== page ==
Comments on: Sandbox Corners Official blog of Red Sweater Software Wed, 12 Nov 2014 14:28:11 +0000 hourly 1 By: Derek Sat, 05 Nov 2011 11:45:07 +0000 Useful idea, but it doesn’t always seem to work.

Using 10.6.8 with latest updates, I get errors.
Maybe the ‘trace’ facility only works on 10.7?

derek$ sandbox-exec -f /tmp/ /Applications/
2011-11-05 11:40:43.956 TextEdit[7141:907] No Info.plist file in application bundle or no NSPrincipalClass in the Info.plist file, exiting

whereas I can start Textedit quite happily as:

derek$ /Applications/

Similarly for an app of my own, I see:

derek$ sandbox-exec -f /tmp/ ./
Bringing front
2011-11-05 11:43:00.267 Zz[7142:907] appWillFL
2011-11-05 11:43:00.318 Zz[7142:907] *** Assertion failure in _NSLocateKitBundle(), /SourceCache/AppKit/AppKit-1038.36/AppKit.subproj/NSApplication.m:6482
2011-11-05 11:43:00.319 Zz[7142:907] Can’t find AppKit resources.
2011-11-05 11:43:00.368 Zz[7142:907] appWillBA
2011-11-05 11:43:00.370 Zz[7142:907] appDidBA
2011-11-05 11:43:04.729 Zz[7142:907] appWillRA
2011-11-05 11:43:04.731 Zz[7142:907] appDidRA

Suggesting that even with just ‘trace’ there are some filesystem accesses which fail.

By: Karsten Sat, 10 Sep 2011 16:42:35 +0000 Thanks so much for that post! i’ve been looking into this whole sandbox stuff just some days ago and found it absolutely frustrating without the trace function. Your script really takes away the pain!!

here’s also the bash version (worked for me)

function sbx()
echo ‘(version 1)
(trace “/tmp/”)’ > /tmp/
sandbox-exec -f /tmp/ $1
sandbox-simplify /tmp/ > /tmp/
open -t /tmp/


By: Dave Reed Fri, 09 Sep 2011 20:44:02 +0000 Has Apple provided any more details about sandboxing than a “November deadline”? I’ve yet to see anything more official and that date is drawing near. I think I’ve got a sample app working with the XPC functionality I need for my app, but I haven’t actually integrated it into my app yet.

By: TimeDwarf Fri, 09 Sep 2011 19:41:13 +0000 I suspect that there will be further access to complex and core privileges with additional tiers of code signing. The vetting process for advanced access will likely be of a standard equivalent to acquiring bonded status as a business. You would then stand out as liable for misuse of the extra privileges.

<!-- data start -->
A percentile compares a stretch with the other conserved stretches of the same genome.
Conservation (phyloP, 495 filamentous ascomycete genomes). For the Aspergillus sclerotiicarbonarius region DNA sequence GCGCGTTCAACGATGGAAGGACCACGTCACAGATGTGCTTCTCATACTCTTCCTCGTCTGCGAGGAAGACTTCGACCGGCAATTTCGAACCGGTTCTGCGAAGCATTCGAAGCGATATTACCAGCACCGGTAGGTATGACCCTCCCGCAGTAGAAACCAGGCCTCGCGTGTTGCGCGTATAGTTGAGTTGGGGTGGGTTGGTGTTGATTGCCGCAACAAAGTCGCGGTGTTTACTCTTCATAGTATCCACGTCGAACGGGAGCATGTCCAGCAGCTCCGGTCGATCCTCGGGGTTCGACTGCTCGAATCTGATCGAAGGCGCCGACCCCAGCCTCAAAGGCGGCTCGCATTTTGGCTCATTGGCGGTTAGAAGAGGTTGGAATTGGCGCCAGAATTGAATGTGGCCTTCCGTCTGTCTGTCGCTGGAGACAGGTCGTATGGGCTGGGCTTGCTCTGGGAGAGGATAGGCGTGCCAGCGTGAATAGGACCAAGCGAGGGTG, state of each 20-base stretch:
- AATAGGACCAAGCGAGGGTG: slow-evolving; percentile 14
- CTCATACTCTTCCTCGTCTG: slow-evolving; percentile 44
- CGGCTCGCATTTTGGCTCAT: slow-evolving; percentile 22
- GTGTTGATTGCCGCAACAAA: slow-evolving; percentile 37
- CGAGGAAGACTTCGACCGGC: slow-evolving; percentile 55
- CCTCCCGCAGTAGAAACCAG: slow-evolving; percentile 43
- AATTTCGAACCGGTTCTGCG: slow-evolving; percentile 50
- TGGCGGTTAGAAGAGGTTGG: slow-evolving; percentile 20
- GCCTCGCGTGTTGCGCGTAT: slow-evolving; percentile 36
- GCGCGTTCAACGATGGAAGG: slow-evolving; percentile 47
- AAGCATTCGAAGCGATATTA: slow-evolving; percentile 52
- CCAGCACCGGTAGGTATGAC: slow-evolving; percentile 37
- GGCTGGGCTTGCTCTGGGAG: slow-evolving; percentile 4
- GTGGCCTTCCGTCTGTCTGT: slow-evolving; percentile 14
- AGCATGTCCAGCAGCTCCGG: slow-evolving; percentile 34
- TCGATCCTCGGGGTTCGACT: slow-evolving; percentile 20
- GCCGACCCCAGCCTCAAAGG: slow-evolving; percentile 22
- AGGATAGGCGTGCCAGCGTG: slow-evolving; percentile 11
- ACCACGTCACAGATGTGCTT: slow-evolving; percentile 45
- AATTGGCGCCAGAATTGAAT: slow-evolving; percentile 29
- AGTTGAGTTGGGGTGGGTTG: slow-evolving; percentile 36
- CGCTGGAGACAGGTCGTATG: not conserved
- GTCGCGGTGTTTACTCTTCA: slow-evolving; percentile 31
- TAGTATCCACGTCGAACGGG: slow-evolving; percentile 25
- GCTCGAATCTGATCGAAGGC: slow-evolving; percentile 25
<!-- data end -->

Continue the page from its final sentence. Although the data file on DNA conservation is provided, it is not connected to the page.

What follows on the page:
I’d be very interested to hear your thoughts about the code signing features and their effects& possible chillling of enthusiasm upon new and younger developers.

By: elasticthreads Fri, 09 Sep 2011 19:11:39 +0000 Thank you for the truly helpful post.

I hope Apple figures out a reasonable way to allow robust AppleScript events in sandboxed apps. Seemed like the creation, and continuing support, of ApplescriptObjC was a sign that Apple would continue to promote and welcome cross app scripting and communication on OS X.

I’d be really interested to know (and maybe the developer of FastScripts might know the answer) what security vulnerabilities exist within AppleEvents and cross-application communication. Obviously “Do shell script…”, “tell application “Finder” to erase…”, “tell application “System Events…” all have a lot more power, and danger, than a sandboxed app “should” have. Is it as simple as that?

What are your thoughts on how much Apple should limit AppleScript in sandboxed apps?

By: Ted Wise Fri, 09 Sep 2011 19:07:43 +0000 Sandboxing doesn’t really work for applications that allow scripting to control the system. And, as you’ve stated, some applications have to cut features to fit into the existing sandbox privileges. Look at how 1Password was modified to fit into the Mac App Store. In some cases, it requires re-thinking, 1Password switched from installing browser plug-ins to bringing up a web page that a user could download the plug-ins from. Less convenient, but works in the sandbox model.

But the reality is that some applications, especially applications that need to reach into the system or control elements that Apple doesn’t allow or support to be controlled, won’t be able to be sandboxed. But then, most of those applications weren’t suitable for inclusion in the Mac App Store anyway.

It’s a tradeoff that most end-users won’t even know is being made but will appreciate as increased security. But it’s annoying to developers who no longer have automatic privilege escalation when editing locked files in BBEdit.